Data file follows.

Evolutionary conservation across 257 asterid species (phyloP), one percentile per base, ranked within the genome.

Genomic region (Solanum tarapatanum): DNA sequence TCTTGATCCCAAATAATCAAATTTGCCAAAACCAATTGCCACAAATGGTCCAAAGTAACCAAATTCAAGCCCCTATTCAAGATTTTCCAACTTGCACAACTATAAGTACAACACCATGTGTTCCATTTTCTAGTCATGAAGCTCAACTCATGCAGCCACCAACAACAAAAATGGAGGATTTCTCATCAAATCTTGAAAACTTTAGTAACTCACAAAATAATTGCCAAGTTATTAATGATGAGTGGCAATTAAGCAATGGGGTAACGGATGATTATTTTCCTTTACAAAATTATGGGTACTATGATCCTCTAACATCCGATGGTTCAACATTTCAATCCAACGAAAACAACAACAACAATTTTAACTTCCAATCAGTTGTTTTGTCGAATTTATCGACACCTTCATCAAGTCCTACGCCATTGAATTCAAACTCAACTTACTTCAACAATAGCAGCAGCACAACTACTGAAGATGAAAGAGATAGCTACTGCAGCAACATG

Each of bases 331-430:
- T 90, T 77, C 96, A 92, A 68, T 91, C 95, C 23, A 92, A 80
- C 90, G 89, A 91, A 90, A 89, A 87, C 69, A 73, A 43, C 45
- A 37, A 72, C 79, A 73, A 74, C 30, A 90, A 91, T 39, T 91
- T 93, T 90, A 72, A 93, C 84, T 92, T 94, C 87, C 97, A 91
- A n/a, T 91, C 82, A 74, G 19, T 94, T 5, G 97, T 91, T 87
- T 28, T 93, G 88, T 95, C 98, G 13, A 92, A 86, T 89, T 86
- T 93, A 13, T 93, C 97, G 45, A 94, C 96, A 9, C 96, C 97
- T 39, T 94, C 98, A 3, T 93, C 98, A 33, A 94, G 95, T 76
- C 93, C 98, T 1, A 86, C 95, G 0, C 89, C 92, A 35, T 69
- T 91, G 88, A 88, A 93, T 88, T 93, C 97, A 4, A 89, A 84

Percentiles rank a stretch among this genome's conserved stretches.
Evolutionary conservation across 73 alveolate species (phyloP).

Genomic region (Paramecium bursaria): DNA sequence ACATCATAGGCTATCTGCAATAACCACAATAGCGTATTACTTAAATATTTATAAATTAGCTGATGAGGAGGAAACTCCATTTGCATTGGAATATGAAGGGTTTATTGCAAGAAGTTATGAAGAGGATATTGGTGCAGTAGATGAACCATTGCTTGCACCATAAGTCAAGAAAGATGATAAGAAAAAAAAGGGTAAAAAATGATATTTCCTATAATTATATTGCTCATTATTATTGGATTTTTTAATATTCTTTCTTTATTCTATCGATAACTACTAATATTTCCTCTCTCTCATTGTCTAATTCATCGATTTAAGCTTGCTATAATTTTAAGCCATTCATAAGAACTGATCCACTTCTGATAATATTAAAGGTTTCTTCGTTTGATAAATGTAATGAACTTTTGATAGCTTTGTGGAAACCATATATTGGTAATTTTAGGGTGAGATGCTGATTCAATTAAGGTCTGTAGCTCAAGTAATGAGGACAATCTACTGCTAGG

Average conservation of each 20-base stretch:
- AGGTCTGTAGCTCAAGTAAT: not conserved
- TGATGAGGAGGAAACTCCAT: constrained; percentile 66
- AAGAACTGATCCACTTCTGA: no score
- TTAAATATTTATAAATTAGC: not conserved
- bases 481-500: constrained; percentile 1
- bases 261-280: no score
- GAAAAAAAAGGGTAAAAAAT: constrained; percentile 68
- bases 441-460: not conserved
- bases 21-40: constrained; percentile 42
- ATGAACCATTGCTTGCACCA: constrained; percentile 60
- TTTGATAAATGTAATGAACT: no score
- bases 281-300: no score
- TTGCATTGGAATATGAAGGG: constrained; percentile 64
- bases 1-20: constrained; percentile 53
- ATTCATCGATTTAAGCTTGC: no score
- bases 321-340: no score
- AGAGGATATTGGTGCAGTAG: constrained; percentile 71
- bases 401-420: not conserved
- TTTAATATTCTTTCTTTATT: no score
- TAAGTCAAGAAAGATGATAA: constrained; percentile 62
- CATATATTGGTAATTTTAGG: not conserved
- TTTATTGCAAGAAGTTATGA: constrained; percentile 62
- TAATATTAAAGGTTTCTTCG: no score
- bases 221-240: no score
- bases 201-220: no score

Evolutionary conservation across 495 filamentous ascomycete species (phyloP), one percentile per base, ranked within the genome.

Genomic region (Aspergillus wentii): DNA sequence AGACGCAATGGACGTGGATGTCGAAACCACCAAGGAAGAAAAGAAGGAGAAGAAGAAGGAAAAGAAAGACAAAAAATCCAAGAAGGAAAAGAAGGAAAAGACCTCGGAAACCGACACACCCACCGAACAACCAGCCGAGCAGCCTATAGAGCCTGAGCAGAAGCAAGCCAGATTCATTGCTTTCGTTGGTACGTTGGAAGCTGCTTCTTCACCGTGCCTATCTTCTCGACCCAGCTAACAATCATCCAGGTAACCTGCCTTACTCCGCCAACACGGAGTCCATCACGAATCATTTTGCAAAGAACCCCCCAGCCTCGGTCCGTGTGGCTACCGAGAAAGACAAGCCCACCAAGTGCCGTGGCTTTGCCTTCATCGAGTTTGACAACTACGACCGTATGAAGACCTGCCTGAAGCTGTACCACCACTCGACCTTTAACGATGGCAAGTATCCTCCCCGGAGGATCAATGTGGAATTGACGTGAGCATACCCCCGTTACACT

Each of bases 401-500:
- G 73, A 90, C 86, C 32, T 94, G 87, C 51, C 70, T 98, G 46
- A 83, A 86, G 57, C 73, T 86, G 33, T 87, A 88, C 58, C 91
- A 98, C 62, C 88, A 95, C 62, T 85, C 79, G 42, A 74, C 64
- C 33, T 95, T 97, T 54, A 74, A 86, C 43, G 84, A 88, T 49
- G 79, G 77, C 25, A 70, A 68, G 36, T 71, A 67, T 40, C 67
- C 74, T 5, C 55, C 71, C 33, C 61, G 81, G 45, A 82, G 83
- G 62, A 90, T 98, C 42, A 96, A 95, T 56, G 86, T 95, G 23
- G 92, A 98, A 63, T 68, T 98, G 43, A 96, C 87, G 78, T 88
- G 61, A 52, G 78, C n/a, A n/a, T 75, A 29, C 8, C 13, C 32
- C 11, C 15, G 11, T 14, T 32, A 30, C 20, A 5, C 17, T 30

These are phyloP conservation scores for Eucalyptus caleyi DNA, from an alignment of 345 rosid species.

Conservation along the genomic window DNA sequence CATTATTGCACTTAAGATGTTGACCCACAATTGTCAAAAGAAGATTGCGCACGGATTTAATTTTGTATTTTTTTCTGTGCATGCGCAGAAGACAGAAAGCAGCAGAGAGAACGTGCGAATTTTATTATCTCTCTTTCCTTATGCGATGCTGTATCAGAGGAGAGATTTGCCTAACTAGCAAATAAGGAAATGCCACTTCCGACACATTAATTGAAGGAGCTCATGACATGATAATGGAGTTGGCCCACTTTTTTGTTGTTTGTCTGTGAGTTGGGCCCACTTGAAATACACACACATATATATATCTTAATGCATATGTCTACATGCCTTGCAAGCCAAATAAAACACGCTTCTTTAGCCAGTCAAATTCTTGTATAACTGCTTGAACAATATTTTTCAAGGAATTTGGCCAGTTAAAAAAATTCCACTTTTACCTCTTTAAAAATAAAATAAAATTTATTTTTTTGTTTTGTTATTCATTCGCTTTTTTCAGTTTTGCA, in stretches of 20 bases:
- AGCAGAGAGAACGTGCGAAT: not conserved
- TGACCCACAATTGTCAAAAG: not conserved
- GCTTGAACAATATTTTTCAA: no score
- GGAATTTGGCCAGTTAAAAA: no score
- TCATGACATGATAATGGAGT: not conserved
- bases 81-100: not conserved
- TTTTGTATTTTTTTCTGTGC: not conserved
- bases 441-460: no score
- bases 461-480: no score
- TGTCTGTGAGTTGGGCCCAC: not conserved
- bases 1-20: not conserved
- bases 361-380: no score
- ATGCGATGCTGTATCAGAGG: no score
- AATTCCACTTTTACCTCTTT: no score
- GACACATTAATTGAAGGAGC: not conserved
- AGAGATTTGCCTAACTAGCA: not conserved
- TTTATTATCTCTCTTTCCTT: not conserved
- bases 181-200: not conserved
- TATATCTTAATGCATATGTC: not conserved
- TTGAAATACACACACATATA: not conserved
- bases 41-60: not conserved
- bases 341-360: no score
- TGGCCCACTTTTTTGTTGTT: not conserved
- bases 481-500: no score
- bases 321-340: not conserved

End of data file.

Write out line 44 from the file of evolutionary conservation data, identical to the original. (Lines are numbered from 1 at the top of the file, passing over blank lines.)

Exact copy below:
Genomic region (Aspergillus wentii): DNA sequence AGACGCAATGGACGTGGATGTCGAAACCACCAAGGAAGAAAAGAAGGAGAAGAAGAAGGAAAAGAAAGACAAAAAATCCAAGAAGGAAAAGAAGGAAAAGACCTCGGAAACCGACACACCCACCGAACAACCAGCCGAGCAGCCTATAGAGCCTGAGCAGAAGCAAGCCAGATTCATTGCTTTCGTTGGTACGTTGGAAGCTGCTTCTTCACCGTGCCTATCTTCTCGACCCAGCTAACAATCATCCAGGTAACCTGCCTTACTCCGCCAACACGGAGTCCATCACGAATCATTTTGCAAAGAACCCCCCAGCCTCGGTCCGTGTGGCTACCGAGAAAGACAAGCCCACCAAGTGCCGTGGCTTTGCCTTCATCGAGTTTGACAACTACGACCGTATGAAGACCTGCCTGAAGCTGTACCACCACTCGACCTTTAACGATGGCAAGTATCCTCCCCGGAGGATCAATGTGGAATTGACGTGAGCATACCCCCGTTACACT